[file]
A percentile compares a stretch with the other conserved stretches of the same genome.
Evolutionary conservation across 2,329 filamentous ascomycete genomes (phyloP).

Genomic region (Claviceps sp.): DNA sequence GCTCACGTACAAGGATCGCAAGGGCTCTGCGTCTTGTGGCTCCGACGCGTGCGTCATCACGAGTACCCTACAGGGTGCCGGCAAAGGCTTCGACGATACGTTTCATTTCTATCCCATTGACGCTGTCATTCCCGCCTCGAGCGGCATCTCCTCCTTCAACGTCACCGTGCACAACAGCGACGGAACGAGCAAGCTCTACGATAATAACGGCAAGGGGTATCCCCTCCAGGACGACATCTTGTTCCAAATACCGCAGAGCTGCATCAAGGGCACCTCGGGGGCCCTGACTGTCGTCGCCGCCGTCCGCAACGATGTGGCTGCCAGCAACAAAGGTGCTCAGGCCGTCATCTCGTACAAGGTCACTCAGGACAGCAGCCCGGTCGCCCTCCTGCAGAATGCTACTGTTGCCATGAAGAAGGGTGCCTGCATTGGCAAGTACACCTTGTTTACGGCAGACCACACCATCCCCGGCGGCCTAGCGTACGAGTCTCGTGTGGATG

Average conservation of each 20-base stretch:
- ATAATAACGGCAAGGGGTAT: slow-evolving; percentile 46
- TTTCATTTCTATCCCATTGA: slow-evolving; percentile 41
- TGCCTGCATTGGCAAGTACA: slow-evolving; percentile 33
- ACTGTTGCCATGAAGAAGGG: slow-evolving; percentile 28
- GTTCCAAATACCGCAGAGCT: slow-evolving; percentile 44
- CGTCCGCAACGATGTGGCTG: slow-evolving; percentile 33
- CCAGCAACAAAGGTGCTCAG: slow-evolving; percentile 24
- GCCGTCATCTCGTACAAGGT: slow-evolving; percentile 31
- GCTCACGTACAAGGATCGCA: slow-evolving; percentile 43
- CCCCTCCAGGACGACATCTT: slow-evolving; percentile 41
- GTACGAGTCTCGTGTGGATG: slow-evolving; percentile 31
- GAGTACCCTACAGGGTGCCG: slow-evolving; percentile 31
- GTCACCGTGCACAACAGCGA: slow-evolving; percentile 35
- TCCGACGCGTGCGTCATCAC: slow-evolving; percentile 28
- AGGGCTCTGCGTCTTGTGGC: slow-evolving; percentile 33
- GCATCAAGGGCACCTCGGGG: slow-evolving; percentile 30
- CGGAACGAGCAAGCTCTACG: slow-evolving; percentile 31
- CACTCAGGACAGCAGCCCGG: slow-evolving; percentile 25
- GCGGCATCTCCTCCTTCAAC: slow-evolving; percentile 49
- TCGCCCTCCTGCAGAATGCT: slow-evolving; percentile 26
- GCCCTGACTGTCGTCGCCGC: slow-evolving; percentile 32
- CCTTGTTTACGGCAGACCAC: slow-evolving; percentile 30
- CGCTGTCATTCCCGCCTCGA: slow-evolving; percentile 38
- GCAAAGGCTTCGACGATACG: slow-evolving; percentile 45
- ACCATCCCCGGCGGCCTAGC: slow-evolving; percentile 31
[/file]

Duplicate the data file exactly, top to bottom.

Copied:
A percentile compares a stretch with the other conserved stretches of the same genome.
Evolutionary conservation across 2,329 filamentous ascomycete genomes (phyloP).

Genomic region (Claviceps sp.): DNA sequence GCTCACGTACAAGGATCGCAAGGGCTCTGCGTCTTGTGGCTCCGACGCGTGCGTCATCACGAGTACCCTACAGGGTGCCGGCAAAGGCTTCGACGATACGTTTCATTTCTATCCCATTGACGCTGTCATTCCCGCCTCGAGCGGCATCTCCTCCTTCAACGTCACCGTGCACAACAGCGACGGAACGAGCAAGCTCTACGATAATAACGGCAAGGGGTATCCCCTCCAGGACGACATCTTGTTCCAAATACCGCAGAGCTGCATCAAGGGCACCTCGGGGGCCCTGACTGTCGTCGCCGCCGTCCGCAACGATGTGGCTGCCAGCAACAAAGGTGCTCAGGCCGTCATCTCGTACAAGGTCACTCAGGACAGCAGCCCGGTCGCCCTCCTGCAGAATGCTACTGTTGCCATGAAGAAGGGTGCCTGCATTGGCAAGTACACCTTGTTTACGGCAGACCACACCATCCCCGGCGGCCTAGCGTACGAGTCTCGTGTGGATG

Average conservation of each 20-base stretch:
- ATAATAACGGCAAGGGGTAT: slow-evolving; percentile 46
- TTTCATTTCTATCCCATTGA: slow-evolving; percentile 41
- TGCCTGCATTGGCAAGTACA: slow-evolving; percentile 33
- ACTGTTGCCATGAAGAAGGG: slow-evolving; percentile 28
- GTTCCAAATACCGCAGAGCT: slow-evolving; percentile 44
- CGTCCGCAACGATGTGGCTG: slow-evolving; percentile 33
- CCAGCAACAAAGGTGCTCAG: slow-evolving; percentile 24
- GCCGTCATCTCGTACAAGGT: slow-evolving; percentile 31
- GCTCACGTACAAGGATCGCA: slow-evolving; percentile 43
- CCCCTCCAGGACGACATCTT: slow-evolving; percentile 41
- GTACGAGTCTCGTGTGGATG: slow-evolving; percentile 31
- GAGTACCCTACAGGGTGCCG: slow-evolving; percentile 31
- GTCACCGTGCACAACAGCGA: slow-evolving; percentile 35
- TCCGACGCGTGCGTCATCAC: slow-evolving; percentile 28
- AGGGCTCTGCGTCTTGTGGC: slow-evolving; percentile 33
- GCATCAAGGGCACCTCGGGG: slow-evolving; percentile 30
- CGGAACGAGCAAGCTCTACG: slow-evolving; percentile 31
- CACTCAGGACAGCAGCCCGG: slow-evolving; percentile 25
- GCGGCATCTCCTCCTTCAAC: slow-evolving; percentile 49
- TCGCCCTCCTGCAGAATGCT: slow-evolving; percentile 26
- GCCCTGACTGTCGTCGCCGC: slow-evolving; percentile 32
- CCTTGTTTACGGCAGACCAC: slow-evolving; percentile 30
- CGCTGTCATTCCCGCCTCGA: slow-evolving; percentile 38
- GCAAAGGCTTCGACGATACG: slow-evolving; percentile 45
- ACCATCCCCGGCGGCCTAGC: slow-evolving; percentile 31